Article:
Figure 5 compares the values of the atmospheric boundary layer enthalpy (computed from the aerologic sounding data for horizons at an altitude of 10, 100, 200, 300, 400, 500, 600, 900, and 1000 m gathered aboard the Victor Bugaev and Musson vessels) with the total heat fluxes during the passage of a deep cyclone (the ATLANTEX-90 stationary phase; April 813, 1990).


Fig. 5. Total heat fluxes qhe vs. the enthalpy J1000 of the ABL during the passage of a cyclone (April 8-13, 1990) through the location of the (a) V. Bugaev and (b) Musson R/Vs

Figure 6 compares the values of qhe, with the brightness temperatures at a wavelength of 5.9 mm, and 1.35 cm) obtained aboard the Victor Bugaev and Musson vessels.


Fig. 6. Results of modeling the response of the SOA brightness temperature at the wavelengths 5.9 mm and 1.35 cm to variations of the ABL enthalpy J1000 during the passage of a cyclone (April 8-13, 1990) through the places of locations of the R/Vs V.Bugaev and Musson

Based on the results of analysis performed in various North Atlantic regions over different time periods, one may safely suggest that the enthalpy variation in the atmospheric boundary layer due to the horizontal heat-and-moisture transfer (advection) controls the variability of heat-and-moisture exchange between the ocean and atmosphere and also specifies the SOA brightness temperature. In addition, the enthalpy variation defines the relationship between them on the synoptic scale. Some issues, such as the delay between the response of the system BT to the variation of the thermal conditions due to the horizontal and vertical heat fluxes in the water and boundary atmospheric layers, need special investigation.

To date, we have gained experience in solving such problems by mathematically simulating the turbulent vertical and advective horizontal heat and appropriate electromagnetic fluxes in the SOA and in analyzing their interplay on the daily scale [7, 8].

5. Experimental studies of intercorrelation between the brightness temperature and synoptic heat fluxes

The multichannel radiometer SSM/I (Special Sensor Microwave/Imager) is one of the best satellite passive microwave radiometric systems operated in the last 13 years within the framework of Defense Meteorological Satellite Program - DMSP), designed for the long-term monitoring of the Earth to provide US Forces with global meteorological, oceanographic, and solar-geophysical information [9] (in December 1992 the DMSP data were declassified and become available for the civil and scientific community). The operative satellites of the DMSP series have a solar-synchronous low circular orbit close to the polar titled by 98.80 with an altitude of about 850 km and period of 102 min (14.2 circuits per day). Presently, several satellites of this series (F-10, F-11, F-12, F-13, F-14, and F-15) are actively operating in space with for last years.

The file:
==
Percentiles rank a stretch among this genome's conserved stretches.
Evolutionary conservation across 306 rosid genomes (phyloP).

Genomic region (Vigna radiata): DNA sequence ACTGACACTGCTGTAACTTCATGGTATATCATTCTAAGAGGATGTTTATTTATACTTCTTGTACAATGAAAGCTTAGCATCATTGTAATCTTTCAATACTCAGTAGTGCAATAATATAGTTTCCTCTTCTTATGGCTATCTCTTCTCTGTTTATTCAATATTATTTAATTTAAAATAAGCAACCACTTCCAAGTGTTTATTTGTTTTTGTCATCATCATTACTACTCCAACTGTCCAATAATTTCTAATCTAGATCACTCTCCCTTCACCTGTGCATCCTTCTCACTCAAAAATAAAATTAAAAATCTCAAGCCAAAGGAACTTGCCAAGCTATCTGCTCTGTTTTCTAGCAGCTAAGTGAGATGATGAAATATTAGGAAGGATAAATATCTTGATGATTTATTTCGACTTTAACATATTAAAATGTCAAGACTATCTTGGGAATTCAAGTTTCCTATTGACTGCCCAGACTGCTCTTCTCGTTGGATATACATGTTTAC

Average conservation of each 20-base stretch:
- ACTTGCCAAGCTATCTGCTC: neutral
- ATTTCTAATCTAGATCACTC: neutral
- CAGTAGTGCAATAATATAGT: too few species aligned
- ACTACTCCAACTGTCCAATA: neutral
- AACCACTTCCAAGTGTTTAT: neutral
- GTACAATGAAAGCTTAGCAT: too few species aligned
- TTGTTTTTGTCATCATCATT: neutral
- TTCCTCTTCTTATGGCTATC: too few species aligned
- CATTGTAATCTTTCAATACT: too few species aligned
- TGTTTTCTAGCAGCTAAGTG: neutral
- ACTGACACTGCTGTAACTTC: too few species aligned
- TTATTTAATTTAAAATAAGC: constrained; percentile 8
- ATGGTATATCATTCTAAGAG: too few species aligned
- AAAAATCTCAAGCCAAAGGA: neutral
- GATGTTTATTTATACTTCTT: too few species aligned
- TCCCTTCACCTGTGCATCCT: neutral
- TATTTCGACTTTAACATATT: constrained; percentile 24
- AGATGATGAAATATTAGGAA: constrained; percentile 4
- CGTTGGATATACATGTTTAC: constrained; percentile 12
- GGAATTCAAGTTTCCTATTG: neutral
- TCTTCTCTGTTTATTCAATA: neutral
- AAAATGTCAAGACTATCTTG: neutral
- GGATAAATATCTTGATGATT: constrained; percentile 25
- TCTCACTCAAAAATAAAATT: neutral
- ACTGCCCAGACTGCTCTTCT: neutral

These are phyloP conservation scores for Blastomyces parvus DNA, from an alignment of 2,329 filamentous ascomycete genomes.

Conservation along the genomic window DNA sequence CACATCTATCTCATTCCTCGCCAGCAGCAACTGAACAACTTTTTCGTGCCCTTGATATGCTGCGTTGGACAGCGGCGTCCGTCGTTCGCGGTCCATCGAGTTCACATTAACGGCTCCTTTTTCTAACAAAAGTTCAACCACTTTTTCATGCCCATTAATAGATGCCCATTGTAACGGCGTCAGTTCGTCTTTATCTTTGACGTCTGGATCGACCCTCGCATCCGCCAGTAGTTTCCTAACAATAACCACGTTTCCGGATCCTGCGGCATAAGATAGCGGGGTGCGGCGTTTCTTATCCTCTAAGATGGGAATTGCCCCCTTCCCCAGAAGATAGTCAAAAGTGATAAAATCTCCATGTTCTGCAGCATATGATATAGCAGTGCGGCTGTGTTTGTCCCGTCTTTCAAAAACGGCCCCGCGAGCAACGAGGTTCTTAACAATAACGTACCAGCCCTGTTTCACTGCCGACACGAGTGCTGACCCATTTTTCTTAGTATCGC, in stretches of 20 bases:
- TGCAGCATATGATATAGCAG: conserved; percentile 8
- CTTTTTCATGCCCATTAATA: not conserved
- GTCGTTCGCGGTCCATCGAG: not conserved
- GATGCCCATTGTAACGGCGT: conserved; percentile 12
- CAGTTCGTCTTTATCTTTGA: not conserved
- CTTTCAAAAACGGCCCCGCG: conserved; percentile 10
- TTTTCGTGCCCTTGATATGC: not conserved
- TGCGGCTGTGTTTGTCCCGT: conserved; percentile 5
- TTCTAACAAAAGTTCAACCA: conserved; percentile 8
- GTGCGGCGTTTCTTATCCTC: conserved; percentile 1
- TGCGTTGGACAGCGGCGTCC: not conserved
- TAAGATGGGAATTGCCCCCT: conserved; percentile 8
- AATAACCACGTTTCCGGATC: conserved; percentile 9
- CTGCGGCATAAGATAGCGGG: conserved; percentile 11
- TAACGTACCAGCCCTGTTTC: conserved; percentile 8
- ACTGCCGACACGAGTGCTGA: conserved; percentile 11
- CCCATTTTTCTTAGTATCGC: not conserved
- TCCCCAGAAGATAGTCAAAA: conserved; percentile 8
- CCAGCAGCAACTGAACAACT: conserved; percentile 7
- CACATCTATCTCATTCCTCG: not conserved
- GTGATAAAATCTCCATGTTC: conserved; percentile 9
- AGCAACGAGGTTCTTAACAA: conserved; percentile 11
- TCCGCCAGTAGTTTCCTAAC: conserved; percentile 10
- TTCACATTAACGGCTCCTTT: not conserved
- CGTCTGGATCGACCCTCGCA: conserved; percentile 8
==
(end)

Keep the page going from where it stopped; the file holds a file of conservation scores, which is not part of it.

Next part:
The radiometer SSM/I of the satellite F-08, which is out operation since December 1991 was of a particular interest in our investigations, because it was the only satellite microwave radiometric means of the Earth observation in 1988 and 1990 years during the wide-scale experiments NEWFOUEX-88 and ATLANTEX-90 experiments. This device was designed for the global and synoptic sounding the atmospheric liquid water content in clouds (parameter W), precipitation intensity I, water vapor integral content (parameter Q) wind speed (parameter V), and different land and ice cover parameters. This is a scanning seven-channel four-frequency system under the angle of 520 at the horizontal and vertical polarizations (see its parameters in Table 3) for measuring the SOA brightness temperature in a view band of 1400 km providing global coverage of the Earth in three days and incomplete coverage in a day [10].

In this time the research vessels were settled in three areas of the Gulf Stream delta: in the southern periphery of the basic Gulf Stream water flow (R/V Victor Bugaev), in its southern stream (R/V Musson), and in the eastern branch of the Labrador Current (R/V Volna). This zone is characterized by a strong synoptic variability of the oceanic and atmospheric parameters, which is caused by an influence of the subpolar hydrological front as a result of interaction between the cold Labrador Current and the warm quasi-stationary anticyclone rings of the Gulf Stream. The important attribute of this zone is an intensive horizontal circulation of the atmosphere - about 50% of all the time this area of the North Atlantic feels an influence of the powerful mid-latitude cyclones, which excite intensive variations of the atmospheric temperature and humidity as well as the boundary heat fluxes [4].

Table 3. Main Parameters of the SSM/I Radiometer

Frequency,

GHz

19.35

22.235

37.0

85.5

Wavelength,